https://www.washingtonpost.com/news...play-it/?noredirect=on&utm_term=.75c4f969a90d

Interesting article. I'd recommend reading the whole thing for sure
 
Oct 26, 2017
6,709
#3
I don't like sports as an institution but I feel bad for the kids at St. Frances regardless. I figure the entire point of sports is that some people are born with some genetic advantages over others and this is actually desirable, there isn't participation welfare in competitive physical sports, but when it's the white kids losing oh suddenly it's a problem of safety and other such bullshit. These rival schools are just butthurt they aren't top dogs anymore.

Whatever, as long as the kids are getting those scholarships.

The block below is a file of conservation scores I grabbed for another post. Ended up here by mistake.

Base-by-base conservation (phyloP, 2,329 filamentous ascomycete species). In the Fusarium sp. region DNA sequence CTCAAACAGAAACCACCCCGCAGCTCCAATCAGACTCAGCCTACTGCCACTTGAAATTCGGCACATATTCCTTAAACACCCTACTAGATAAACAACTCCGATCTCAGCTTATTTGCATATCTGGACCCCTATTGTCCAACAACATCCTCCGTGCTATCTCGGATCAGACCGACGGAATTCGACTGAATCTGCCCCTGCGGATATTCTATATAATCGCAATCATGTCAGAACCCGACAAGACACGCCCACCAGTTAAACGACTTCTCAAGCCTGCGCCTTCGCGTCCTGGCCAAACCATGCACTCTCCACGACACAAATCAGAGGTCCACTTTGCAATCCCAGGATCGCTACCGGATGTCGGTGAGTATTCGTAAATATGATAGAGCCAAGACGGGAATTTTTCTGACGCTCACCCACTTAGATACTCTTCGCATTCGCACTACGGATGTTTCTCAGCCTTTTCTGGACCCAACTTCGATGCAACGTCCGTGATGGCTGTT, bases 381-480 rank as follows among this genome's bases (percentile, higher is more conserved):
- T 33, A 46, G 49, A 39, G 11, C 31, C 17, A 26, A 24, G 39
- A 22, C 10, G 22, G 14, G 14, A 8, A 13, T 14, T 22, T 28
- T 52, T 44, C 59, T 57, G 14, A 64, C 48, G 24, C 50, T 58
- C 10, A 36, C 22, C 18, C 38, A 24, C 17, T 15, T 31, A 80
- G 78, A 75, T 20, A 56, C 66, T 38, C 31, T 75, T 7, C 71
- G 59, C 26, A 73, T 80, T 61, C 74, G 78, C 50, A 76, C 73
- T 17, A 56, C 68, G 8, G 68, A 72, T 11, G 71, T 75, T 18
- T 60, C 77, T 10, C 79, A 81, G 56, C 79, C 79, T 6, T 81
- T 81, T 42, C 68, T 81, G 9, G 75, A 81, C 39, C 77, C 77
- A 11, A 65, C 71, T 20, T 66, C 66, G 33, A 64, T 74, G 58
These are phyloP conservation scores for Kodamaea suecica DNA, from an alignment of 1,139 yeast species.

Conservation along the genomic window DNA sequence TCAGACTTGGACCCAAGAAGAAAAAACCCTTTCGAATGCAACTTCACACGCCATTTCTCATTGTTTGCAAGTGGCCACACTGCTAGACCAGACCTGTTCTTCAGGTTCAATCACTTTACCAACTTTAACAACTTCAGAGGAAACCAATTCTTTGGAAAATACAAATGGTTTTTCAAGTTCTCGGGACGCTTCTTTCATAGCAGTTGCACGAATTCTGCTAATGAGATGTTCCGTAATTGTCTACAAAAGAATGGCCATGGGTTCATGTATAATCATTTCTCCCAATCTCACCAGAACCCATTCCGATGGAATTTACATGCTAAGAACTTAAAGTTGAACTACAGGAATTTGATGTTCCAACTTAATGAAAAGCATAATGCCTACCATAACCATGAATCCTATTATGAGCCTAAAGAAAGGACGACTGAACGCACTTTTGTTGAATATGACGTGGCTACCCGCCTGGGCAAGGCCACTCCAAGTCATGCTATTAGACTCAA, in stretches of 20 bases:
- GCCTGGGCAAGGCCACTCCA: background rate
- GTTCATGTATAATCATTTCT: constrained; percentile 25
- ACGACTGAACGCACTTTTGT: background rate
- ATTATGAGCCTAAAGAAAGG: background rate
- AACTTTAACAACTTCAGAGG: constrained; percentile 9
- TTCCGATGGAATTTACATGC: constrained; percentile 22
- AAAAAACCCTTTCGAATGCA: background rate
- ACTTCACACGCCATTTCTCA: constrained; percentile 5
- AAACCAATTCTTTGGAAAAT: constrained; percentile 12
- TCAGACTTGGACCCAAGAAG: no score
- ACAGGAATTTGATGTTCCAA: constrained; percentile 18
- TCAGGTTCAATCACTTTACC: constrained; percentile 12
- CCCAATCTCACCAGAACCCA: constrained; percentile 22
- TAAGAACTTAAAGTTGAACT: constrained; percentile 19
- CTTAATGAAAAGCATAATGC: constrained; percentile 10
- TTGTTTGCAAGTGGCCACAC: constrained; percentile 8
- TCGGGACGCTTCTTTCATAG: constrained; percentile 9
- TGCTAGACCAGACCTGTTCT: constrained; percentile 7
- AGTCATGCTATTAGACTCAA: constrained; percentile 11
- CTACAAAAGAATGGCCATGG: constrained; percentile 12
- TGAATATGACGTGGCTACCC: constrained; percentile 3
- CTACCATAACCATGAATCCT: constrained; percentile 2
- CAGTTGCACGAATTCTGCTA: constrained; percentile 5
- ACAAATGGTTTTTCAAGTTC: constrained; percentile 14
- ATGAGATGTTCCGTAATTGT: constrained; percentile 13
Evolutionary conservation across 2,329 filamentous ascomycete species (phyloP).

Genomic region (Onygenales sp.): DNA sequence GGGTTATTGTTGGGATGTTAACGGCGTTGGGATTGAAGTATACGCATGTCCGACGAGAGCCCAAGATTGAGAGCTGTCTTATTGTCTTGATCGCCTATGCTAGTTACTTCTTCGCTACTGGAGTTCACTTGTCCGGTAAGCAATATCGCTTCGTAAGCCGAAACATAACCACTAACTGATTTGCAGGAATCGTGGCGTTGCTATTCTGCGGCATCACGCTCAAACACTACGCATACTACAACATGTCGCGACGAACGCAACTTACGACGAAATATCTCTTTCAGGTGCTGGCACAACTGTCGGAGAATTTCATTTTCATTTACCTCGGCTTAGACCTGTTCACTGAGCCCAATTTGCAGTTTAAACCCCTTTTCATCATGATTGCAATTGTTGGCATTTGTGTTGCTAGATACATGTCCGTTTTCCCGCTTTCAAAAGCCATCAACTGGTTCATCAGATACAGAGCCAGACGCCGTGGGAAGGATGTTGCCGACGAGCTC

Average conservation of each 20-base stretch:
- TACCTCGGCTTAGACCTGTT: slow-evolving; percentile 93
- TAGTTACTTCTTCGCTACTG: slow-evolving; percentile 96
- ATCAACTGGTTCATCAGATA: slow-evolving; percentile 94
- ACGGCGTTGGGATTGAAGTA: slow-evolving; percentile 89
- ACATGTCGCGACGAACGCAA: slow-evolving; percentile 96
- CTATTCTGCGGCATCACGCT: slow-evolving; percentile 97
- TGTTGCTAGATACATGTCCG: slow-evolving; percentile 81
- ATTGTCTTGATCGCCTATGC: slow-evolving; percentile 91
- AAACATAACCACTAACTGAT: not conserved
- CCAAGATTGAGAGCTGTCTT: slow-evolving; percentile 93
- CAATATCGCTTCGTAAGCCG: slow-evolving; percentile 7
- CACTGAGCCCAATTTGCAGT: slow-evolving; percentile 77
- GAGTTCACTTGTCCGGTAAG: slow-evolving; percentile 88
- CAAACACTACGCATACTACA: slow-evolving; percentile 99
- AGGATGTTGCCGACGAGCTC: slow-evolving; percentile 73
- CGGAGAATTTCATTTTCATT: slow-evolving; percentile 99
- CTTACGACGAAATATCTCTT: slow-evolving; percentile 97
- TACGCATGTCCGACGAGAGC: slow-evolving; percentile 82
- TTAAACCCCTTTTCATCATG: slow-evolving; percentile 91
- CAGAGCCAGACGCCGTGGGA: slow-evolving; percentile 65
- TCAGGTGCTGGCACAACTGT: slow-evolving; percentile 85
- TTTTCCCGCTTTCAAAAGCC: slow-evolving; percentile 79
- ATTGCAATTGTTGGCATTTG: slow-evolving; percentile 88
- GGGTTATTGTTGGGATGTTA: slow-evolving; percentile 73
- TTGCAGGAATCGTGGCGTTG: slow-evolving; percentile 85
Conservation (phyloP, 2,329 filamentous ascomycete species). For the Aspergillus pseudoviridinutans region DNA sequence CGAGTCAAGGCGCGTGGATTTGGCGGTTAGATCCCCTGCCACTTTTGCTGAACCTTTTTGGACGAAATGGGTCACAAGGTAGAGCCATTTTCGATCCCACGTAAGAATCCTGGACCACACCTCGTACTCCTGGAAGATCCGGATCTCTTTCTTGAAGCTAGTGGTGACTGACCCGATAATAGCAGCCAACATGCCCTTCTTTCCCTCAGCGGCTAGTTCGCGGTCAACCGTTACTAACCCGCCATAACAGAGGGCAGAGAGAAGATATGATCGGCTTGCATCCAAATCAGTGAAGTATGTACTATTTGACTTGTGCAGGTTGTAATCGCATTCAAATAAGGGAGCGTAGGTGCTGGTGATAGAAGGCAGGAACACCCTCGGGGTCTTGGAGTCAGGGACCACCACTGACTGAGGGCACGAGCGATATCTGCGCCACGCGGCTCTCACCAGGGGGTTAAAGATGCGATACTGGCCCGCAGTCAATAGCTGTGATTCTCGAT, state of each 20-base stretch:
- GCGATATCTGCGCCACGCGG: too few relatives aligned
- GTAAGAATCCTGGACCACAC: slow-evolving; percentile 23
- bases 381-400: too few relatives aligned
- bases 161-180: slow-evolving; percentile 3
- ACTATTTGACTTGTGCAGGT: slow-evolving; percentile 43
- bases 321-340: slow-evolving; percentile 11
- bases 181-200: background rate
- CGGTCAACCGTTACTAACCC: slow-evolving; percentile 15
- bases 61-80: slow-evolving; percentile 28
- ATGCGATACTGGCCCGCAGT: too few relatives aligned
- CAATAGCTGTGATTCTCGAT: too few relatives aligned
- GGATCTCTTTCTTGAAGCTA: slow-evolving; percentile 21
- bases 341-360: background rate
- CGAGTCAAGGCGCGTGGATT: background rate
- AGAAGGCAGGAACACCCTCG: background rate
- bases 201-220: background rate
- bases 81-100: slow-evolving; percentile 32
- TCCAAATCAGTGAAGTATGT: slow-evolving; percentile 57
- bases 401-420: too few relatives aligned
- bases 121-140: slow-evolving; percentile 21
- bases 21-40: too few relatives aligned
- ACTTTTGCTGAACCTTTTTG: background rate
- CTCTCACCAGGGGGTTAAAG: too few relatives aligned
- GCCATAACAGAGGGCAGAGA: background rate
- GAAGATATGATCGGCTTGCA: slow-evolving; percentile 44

Oct 26, 2017
5,288
#4
Holy fucking shit, 534 to 61. What a difference resources and a good environment can do, and all the schools throwing tantrums because they believe it isn't fair that this poor inner city school is afforded the same opportunities as them, can suck an egg.
 
Nov 14, 2017
5,821
#5
Money almost always wins out in sports, from HS to pros to the Olympics. Better coaches, better training facilities, better equipment, better sports science. And obviously, money/prestige will recruit even more talent, even in HS and college, creating a snowball effect.

I don't see how there's anything that can be done if a private school is going to use a blank check to bring in all D1-level players.

It's totally bullshit that people only "noticed" that money unbalanced the playing field when a black team started beating the pants off of everyone. There was probably a lot of "play the right way" and "invested community" and "brilliant coach" talk in the Gilman dominated era.
 
Oct 25, 2017
3,530
#6